However, this imagined zen like balance isn’t always so easy to achieve and needs conscious work. Frequently, flight attendants with busy home lives can find themselves burning the candle at both ends, working hard at home and not resting properly on trips.
Whatever you do, make sure that you’re taking time for yourself so that you can recharge and avoid burnout.
If you want to be a flight attendant with kids, remember that time is on your side. There’s no mandatory retirement age, and, becoming a flight attendant is a popular career choice later in life.
Remember this when reading advice on social media or cabin crew forums about the best airlines to work for! Everybody’s experience is different. You need to choose an airline that offers a schedule that works for your family — and that might vary hugely depending on what stage in life you are at.
Equally, if you are in the middle of starting a family, becoming a flight attendant at this time might not be right for you. While this career offers flexibility in many ways, in others — such as medical requirements — it can be very rigid. Flight attendants can’t work through any part of their pregnancy.
Things to consider..
Long haul vs Short haul?
With a similar pay structure to pilots, long-haul flight attendants normally earn more money. But, for aspiring flight attendants with younger kids, mounting childcare costs associated with more nights away from home might erase any benefits of earning more.
International flag carrier or smaller regional airline?
Many mainline, or flag carrier airlines, are seen as exceptionally desirable to work for. Yet, entering these giant, seniority-based organisations often means that for the first few years you could quite literally be based anywhere.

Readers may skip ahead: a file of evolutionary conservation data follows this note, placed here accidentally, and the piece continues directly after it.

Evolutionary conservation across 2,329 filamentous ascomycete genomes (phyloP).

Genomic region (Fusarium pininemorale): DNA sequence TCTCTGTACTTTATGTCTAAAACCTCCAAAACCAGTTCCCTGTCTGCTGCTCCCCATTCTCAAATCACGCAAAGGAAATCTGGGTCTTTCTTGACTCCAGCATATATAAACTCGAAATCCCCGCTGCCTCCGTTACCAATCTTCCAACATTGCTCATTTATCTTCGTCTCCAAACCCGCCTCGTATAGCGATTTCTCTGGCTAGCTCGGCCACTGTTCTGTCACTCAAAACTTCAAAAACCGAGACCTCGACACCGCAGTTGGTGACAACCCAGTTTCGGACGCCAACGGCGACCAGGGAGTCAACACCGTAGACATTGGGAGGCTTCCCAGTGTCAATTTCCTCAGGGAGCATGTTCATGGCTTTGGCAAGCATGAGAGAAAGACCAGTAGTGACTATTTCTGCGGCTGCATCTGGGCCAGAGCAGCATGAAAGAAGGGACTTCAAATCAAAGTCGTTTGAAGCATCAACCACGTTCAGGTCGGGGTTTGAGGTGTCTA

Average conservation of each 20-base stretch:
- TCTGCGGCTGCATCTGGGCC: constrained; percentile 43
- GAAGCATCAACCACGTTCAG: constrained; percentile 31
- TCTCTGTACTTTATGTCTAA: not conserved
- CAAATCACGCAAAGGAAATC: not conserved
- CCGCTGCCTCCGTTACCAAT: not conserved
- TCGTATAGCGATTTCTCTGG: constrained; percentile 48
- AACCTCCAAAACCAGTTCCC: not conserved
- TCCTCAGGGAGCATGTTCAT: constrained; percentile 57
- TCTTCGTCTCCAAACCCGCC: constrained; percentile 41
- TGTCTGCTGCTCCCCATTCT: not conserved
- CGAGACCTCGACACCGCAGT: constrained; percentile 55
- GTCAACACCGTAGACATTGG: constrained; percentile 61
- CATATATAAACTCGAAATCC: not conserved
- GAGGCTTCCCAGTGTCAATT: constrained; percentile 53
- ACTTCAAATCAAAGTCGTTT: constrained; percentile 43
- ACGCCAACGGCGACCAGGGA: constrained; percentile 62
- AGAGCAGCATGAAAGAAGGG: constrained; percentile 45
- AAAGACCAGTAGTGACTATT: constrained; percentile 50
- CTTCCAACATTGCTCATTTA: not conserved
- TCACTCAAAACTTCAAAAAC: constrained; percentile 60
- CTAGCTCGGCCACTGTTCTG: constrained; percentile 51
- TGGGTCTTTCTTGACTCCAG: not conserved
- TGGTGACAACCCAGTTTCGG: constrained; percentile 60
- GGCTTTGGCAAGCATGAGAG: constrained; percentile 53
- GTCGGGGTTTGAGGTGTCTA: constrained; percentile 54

For flight attendants with children in school or college, dragging your family across the country isn’t going to cut it. In contrast, a less glamorous local carrier or regional airline might offer the quick commute and smaller base that fits in with your family’s lifestyle.
If you have fears that becoming a flight attendant is incompatible with having a family — don’t be disheartened! Many flight attendants make their flying career work alongside having children. So if you’re ready to take on the challenge, my advice would be to go for it!
In fact, being a flight attendant mom can be the best job in the world. It offers great travel opportunities, time for yourself away from being mom — and, you get to see your kids during the daytime when 9-5 parents might be at work.
However, it is not an easy job by any means. You need to be prepared for long hours, difficult customers, and last-minute changes. It is a challenge. But remember, there are plenty of other moms out there who have made this career work – so you can too!
Conclusion: Being a flight attendant with kids is possible, but it takes some planning and effort. It also involves serious conversations with your family beforehand. Despite this, it can be the best job in the world!